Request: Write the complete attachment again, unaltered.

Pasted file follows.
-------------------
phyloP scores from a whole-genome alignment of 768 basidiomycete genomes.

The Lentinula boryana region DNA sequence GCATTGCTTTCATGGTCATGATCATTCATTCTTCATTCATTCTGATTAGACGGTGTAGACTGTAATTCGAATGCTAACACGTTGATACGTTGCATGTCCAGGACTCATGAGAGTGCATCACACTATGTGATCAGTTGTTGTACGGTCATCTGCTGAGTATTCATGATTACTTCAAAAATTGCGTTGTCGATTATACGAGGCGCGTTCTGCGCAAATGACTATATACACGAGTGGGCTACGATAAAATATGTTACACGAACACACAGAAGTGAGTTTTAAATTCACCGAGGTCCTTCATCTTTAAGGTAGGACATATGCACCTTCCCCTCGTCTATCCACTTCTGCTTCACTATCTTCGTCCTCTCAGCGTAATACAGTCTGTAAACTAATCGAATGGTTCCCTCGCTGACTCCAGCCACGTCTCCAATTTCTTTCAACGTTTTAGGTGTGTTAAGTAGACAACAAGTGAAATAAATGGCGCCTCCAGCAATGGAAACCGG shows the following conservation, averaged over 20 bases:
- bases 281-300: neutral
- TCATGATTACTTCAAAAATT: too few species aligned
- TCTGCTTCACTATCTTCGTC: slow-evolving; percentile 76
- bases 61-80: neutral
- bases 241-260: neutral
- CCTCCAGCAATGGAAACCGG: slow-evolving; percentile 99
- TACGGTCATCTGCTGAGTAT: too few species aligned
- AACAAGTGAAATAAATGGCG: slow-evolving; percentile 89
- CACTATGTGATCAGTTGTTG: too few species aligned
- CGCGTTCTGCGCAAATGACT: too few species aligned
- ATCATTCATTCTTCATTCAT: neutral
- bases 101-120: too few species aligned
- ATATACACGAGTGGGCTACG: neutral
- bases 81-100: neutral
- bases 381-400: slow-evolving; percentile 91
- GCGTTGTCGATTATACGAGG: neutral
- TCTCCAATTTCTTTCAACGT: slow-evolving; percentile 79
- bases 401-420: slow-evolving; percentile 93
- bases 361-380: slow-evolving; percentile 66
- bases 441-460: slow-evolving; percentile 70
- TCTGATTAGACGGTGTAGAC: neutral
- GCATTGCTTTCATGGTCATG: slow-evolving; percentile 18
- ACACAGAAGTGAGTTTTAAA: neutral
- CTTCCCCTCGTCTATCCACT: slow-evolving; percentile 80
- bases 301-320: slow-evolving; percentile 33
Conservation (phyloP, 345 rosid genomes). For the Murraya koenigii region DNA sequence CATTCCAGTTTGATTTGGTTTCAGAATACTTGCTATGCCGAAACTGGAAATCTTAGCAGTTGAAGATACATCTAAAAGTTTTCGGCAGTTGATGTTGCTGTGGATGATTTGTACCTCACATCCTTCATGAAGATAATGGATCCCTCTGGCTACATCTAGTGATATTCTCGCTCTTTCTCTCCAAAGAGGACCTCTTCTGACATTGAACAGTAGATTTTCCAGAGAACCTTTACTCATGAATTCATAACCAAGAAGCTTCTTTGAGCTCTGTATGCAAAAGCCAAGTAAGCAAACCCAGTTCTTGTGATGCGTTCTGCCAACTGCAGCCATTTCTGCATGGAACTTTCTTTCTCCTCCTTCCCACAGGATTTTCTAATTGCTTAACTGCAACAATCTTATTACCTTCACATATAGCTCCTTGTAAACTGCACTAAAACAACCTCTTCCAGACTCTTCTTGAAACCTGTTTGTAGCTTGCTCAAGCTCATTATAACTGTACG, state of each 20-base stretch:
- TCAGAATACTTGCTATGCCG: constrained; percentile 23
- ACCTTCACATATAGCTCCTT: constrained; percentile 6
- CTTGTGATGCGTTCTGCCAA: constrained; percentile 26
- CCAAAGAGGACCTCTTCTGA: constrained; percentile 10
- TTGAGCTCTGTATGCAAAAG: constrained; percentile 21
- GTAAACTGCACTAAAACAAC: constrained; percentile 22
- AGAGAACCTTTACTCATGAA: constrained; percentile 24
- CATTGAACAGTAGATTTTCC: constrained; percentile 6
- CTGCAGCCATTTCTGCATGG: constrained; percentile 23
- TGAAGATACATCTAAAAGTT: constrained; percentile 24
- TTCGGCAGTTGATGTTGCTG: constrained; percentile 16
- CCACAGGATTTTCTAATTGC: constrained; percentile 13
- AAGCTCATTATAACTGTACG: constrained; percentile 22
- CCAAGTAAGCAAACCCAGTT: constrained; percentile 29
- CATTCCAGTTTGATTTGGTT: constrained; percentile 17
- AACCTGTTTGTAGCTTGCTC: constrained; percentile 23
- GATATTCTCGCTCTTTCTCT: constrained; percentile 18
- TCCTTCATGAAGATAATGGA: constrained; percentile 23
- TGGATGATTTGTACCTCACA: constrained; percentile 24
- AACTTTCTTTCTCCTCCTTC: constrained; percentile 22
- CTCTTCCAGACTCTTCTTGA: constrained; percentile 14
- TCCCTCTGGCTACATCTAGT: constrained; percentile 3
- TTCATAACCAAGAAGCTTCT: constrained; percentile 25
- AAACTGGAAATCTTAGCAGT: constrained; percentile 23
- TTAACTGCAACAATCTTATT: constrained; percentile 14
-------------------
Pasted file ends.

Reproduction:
phyloP scores from a whole-genome alignment of 768 basidiomycete genomes.

The Lentinula boryana region DNA sequence GCATTGCTTTCATGGTCATGATCATTCATTCTTCATTCATTCTGATTAGACGGTGTAGACTGTAATTCGAATGCTAACACGTTGATACGTTGCATGTCCAGGACTCATGAGAGTGCATCACACTATGTGATCAGTTGTTGTACGGTCATCTGCTGAGTATTCATGATTACTTCAAAAATTGCGTTGTCGATTATACGAGGCGCGTTCTGCGCAAATGACTATATACACGAGTGGGCTACGATAAAATATGTTACACGAACACACAGAAGTGAGTTTTAAATTCACCGAGGTCCTTCATCTTTAAGGTAGGACATATGCACCTTCCCCTCGTCTATCCACTTCTGCTTCACTATCTTCGTCCTCTCAGCGTAATACAGTCTGTAAACTAATCGAATGGTTCCCTCGCTGACTCCAGCCACGTCTCCAATTTCTTTCAACGTTTTAGGTGTGTTAAGTAGACAACAAGTGAAATAAATGGCGCCTCCAGCAATGGAAACCGG shows the following conservation, averaged over 20 bases:
- bases 281-300: neutral
- TCATGATTACTTCAAAAATT: too few species aligned
- TCTGCTTCACTATCTTCGTC: slow-evolving; percentile 76
- bases 61-80: neutral
- bases 241-260: neutral
- CCTCCAGCAATGGAAACCGG: slow-evolving; percentile 99
- TACGGTCATCTGCTGAGTAT: too few species aligned
- AACAAGTGAAATAAATGGCG: slow-evolving; percentile 89
- CACTATGTGATCAGTTGTTG: too few species aligned
- CGCGTTCTGCGCAAATGACT: too few species aligned
- ATCATTCATTCTTCATTCAT: neutral
- bases 101-120: too few species aligned
- ATATACACGAGTGGGCTACG: neutral
- bases 81-100: neutral
- bases 381-400: slow-evolving; percentile 91
- GCGTTGTCGATTATACGAGG: neutral
- TCTCCAATTTCTTTCAACGT: slow-evolving; percentile 79
- bases 401-420: slow-evolving; percentile 93
- bases 361-380: slow-evolving; percentile 66
- bases 441-460: slow-evolving; percentile 70
- TCTGATTAGACGGTGTAGAC: neutral
- GCATTGCTTTCATGGTCATG: slow-evolving; percentile 18
- ACACAGAAGTGAGTTTTAAA: neutral
- CTTCCCCTCGTCTATCCACT: slow-evolving; percentile 80
- bases 301-320: slow-evolving; percentile 33
Conservation (phyloP, 345 rosid genomes). For the Murraya koenigii region DNA sequence CATTCCAGTTTGATTTGGTTTCAGAATACTTGCTATGCCGAAACTGGAAATCTTAGCAGTTGAAGATACATCTAAAAGTTTTCGGCAGTTGATGTTGCTGTGGATGATTTGTACCTCACATCCTTCATGAAGATAATGGATCCCTCTGGCTACATCTAGTGATATTCTCGCTCTTTCTCTCCAAAGAGGACCTCTTCTGACATTGAACAGTAGATTTTCCAGAGAACCTTTACTCATGAATTCATAACCAAGAAGCTTCTTTGAGCTCTGTATGCAAAAGCCAAGTAAGCAAACCCAGTTCTTGTGATGCGTTCTGCCAACTGCAGCCATTTCTGCATGGAACTTTCTTTCTCCTCCTTCCCACAGGATTTTCTAATTGCTTAACTGCAACAATCTTATTACCTTCACATATAGCTCCTTGTAAACTGCACTAAAACAACCTCTTCCAGACTCTTCTTGAAACCTGTTTGTAGCTTGCTCAAGCTCATTATAACTGTACG, state of each 20-base stretch:
- TCAGAATACTTGCTATGCCG: constrained; percentile 23
- ACCTTCACATATAGCTCCTT: constrained; percentile 6
- CTTGTGATGCGTTCTGCCAA: constrained; percentile 26
- CCAAAGAGGACCTCTTCTGA: constrained; percentile 10
- TTGAGCTCTGTATGCAAAAG: constrained; percentile 21
- GTAAACTGCACTAAAACAAC: constrained; percentile 22
- AGAGAACCTTTACTCATGAA: constrained; percentile 24
- CATTGAACAGTAGATTTTCC: constrained; percentile 6
- CTGCAGCCATTTCTGCATGG: constrained; percentile 23
- TGAAGATACATCTAAAAGTT: constrained; percentile 24
- TTCGGCAGTTGATGTTGCTG: constrained; percentile 16
- CCACAGGATTTTCTAATTGC: constrained; percentile 13
- AAGCTCATTATAACTGTACG: constrained; percentile 22
- CCAAGTAAGCAAACCCAGTT: constrained; percentile 29
- CATTCCAGTTTGATTTGGTT: constrained; percentile 17
- AACCTGTTTGTAGCTTGCTC: constrained; percentile 23
- GATATTCTCGCTCTTTCTCT: constrained; percentile 18
- TCCTTCATGAAGATAATGGA: constrained; percentile 23
- TGGATGATTTGTACCTCACA: constrained; percentile 24
- AACTTTCTTTCTCCTCCTTC: constrained; percentile 22
- CTCTTCCAGACTCTTCTTGA: constrained; percentile 14
- TCCCTCTGGCTACATCTAGT: constrained; percentile 3
- TTCATAACCAAGAAGCTTCT: constrained; percentile 25
- AAACTGGAAATCTTAGCAGT: constrained; percentile 23
- TTAACTGCAACAATCTTATT: constrained; percentile 14